The D.C. Public Trust filed a request for judicial review at the D.C. Superior Court on August 17 in a move challenging the determination of the D.C. Board of Elections that the group did not submit the valid signatures of registered voters to put Initiative 70 on the November ballot.
Activists with the group contend that the elections board undercounted duly registered voters and improperly disqualified others.
"Our review finds that Initiative 70 clearly qualified for the ballot, and we expect the court will agree," said Bryan Weaver, the Ward 1 activist who filed the initiative with the Board of Elections. "The work of the Board of Elections gets to the heart of our democracy. What we found in our review raises concerns about the integrity of the democratic process in local D.C. elections."
Trust officials said members of the group conducted two separate recounts of the board's work and found more than 24,500 voters identified as duly registered by the Board of Elections on submitted petition sheets, surpassing the 5 percent collection rate required by D.C. law. The group also found that it met the required 5 percent mark in six of eight wards.
The court filing seeks an expedited review of the board's work to reverse its initial determination and place Initiative 70 on the ballot on November 6.
All this comes after the Board of Elections invalidated about 1,700 signatures the committee had submitted. During the months prior to submitting the signatures, committee members gathered more than 30,000 names by canvassing neighborhoods and approaching voters at the polls.
Committee members said at the time that they would fight to ensure that the board's decision didn't jeopardize Initiative 70.
"What has happened is that the board has gone through its process of verifying voter registrations and addresses," said Initiative 70 Committee Chairman Sylvia B. Brown. "The 1,700 people identified are not registered at the addresses they needed to be. What the Initiative 70 team and a significant number of volunteers have been doing is reviewing the work of the board."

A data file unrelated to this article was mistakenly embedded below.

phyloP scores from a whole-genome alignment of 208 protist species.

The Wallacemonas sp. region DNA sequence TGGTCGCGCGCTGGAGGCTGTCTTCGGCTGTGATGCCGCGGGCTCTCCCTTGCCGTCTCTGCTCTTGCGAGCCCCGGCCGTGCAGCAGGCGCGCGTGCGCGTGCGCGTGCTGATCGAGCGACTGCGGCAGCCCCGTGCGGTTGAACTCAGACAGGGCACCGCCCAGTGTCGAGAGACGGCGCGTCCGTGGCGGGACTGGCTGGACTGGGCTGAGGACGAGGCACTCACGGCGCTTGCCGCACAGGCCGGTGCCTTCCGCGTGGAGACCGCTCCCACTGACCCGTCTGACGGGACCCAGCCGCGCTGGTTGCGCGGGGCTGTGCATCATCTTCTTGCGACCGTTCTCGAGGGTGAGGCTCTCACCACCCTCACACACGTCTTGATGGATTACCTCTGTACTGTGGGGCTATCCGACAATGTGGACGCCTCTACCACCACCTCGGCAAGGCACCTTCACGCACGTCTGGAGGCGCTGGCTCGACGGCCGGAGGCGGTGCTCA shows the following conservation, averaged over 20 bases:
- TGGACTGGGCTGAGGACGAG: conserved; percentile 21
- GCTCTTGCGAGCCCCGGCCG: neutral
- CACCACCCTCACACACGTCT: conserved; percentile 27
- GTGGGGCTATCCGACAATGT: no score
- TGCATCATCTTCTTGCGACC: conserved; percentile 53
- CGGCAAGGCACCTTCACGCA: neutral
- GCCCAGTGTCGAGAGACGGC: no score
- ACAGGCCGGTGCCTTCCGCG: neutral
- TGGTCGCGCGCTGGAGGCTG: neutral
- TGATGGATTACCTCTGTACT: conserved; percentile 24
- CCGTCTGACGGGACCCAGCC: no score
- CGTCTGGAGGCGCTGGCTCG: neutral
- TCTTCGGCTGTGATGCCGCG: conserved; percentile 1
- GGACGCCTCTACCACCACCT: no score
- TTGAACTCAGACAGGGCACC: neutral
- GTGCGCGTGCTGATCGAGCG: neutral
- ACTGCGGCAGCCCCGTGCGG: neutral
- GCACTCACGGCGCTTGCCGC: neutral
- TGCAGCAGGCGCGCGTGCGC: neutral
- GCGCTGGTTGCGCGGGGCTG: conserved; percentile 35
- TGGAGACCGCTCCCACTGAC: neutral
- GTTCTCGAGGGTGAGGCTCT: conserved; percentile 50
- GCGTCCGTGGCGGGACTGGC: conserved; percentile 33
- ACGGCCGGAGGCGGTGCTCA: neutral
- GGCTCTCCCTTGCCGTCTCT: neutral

"I think their process has some flaws. We're looking at the markings made – there are some inconsistencies."
"We're going through line-by-line. There are a lot of questionable issues," he said. "For example, we've come across registered voters with different names such as John Wilson and Jonathan Wilson for the same person. There are also hyphenated names that are being questioned."
The most problematic issue, Weaver said, is a resident moving from one floor to another in an apartment building. They have not moved from the ward or to another polling place but that has become an issue.
"Ward 8 numbers have gone down dramatically because the information was not updated," he said. "We know they're legal voters. More than 80 percent of them are legal. Now, we're dealing with the numbers game."
Weaver, 42, and Brown said organization officials were not given a master list so a team of 20 people had to scour each page of the 30,000 signatures.
"They don't make it easy or fair," said Weaver.
Brown, 37, said news of the initiative's demise is premature.